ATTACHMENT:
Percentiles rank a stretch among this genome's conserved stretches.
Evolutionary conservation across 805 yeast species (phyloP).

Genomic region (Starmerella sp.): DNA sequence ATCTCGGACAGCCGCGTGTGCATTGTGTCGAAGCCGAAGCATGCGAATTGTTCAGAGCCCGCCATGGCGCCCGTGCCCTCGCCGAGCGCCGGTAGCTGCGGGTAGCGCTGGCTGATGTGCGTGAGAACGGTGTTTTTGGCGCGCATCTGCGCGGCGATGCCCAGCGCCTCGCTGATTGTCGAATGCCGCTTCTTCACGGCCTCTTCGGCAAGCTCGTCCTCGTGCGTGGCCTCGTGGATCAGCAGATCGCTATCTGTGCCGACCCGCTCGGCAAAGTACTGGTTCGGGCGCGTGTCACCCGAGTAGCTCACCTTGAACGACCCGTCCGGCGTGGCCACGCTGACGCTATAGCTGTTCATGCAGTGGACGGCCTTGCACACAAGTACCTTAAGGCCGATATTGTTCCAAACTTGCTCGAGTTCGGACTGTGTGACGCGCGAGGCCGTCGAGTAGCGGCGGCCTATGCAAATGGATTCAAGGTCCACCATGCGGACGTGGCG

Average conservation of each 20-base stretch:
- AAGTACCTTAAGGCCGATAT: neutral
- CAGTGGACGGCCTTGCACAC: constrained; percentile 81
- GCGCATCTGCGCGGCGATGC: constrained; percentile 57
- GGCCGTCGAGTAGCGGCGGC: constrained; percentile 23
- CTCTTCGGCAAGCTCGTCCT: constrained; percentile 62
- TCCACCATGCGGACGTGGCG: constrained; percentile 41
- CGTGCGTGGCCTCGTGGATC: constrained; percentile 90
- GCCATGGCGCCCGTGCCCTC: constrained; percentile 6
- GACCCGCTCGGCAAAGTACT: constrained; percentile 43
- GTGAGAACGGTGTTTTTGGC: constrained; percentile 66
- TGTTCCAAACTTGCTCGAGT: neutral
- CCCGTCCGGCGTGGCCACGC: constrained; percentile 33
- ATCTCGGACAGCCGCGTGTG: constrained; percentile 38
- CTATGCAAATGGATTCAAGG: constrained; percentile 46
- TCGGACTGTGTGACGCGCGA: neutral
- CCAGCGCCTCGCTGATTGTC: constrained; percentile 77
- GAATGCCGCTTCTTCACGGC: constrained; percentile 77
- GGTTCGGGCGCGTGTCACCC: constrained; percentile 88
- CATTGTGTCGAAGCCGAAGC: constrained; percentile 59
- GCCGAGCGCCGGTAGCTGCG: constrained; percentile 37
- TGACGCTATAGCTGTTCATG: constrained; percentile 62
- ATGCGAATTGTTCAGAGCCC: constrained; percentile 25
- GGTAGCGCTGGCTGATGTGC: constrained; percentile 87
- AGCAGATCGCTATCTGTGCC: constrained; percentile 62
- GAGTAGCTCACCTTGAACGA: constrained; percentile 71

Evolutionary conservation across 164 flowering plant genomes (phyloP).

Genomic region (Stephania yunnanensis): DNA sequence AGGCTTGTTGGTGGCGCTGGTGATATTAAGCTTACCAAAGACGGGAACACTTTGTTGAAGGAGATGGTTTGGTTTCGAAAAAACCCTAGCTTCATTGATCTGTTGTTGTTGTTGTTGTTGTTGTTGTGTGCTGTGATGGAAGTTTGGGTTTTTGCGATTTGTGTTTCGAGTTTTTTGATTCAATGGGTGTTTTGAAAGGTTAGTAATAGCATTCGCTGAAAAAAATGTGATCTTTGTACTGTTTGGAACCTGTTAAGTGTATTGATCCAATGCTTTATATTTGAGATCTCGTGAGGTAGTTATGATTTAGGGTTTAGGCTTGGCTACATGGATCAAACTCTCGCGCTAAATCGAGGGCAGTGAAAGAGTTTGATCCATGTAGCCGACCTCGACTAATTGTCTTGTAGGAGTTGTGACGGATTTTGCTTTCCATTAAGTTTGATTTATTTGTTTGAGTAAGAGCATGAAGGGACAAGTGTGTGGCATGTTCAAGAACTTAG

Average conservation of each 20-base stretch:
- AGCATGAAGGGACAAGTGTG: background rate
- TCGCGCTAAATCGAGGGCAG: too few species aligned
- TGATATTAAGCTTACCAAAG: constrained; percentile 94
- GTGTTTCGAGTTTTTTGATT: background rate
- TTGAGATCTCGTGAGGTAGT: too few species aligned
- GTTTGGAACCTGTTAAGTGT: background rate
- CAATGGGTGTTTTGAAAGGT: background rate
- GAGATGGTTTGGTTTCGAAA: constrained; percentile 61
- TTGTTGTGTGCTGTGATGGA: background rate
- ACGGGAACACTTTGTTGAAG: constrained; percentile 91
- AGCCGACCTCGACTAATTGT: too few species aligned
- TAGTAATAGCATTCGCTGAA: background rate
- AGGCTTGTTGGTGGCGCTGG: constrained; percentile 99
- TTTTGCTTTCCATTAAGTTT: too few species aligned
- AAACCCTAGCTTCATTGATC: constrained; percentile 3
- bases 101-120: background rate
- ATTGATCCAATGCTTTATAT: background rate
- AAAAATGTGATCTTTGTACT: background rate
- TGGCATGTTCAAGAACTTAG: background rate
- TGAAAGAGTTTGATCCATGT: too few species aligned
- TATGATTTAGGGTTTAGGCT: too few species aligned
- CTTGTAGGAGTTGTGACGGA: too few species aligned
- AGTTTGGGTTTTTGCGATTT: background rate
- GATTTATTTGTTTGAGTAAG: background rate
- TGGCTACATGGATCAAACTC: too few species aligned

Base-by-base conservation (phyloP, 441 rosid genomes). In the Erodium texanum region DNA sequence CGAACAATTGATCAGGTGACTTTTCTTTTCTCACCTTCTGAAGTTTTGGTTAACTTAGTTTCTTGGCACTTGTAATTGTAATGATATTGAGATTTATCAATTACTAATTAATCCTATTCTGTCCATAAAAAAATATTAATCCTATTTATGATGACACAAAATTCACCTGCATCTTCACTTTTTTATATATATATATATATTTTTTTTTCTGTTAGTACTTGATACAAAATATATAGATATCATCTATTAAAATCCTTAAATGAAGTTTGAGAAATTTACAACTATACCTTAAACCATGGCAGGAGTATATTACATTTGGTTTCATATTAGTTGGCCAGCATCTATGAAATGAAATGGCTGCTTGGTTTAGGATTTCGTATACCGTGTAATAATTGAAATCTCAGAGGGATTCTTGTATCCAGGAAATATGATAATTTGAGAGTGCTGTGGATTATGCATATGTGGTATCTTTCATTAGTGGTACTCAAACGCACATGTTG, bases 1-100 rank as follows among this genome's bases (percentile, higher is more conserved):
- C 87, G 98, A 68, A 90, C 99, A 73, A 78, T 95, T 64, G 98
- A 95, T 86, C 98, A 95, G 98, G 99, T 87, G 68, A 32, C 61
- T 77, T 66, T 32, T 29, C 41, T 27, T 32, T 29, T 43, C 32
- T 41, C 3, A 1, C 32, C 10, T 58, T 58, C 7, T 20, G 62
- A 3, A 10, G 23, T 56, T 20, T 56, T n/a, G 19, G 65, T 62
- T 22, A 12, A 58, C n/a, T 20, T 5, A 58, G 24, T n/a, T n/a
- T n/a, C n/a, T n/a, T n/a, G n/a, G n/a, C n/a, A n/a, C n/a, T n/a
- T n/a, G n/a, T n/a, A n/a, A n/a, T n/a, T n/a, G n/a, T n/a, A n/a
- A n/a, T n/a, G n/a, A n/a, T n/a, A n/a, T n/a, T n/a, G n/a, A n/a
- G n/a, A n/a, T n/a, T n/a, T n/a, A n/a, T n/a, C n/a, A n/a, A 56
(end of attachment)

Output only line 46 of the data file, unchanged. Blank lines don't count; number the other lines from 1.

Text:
- TTTTGCTTTCCATTAAGTTT: too few species aligned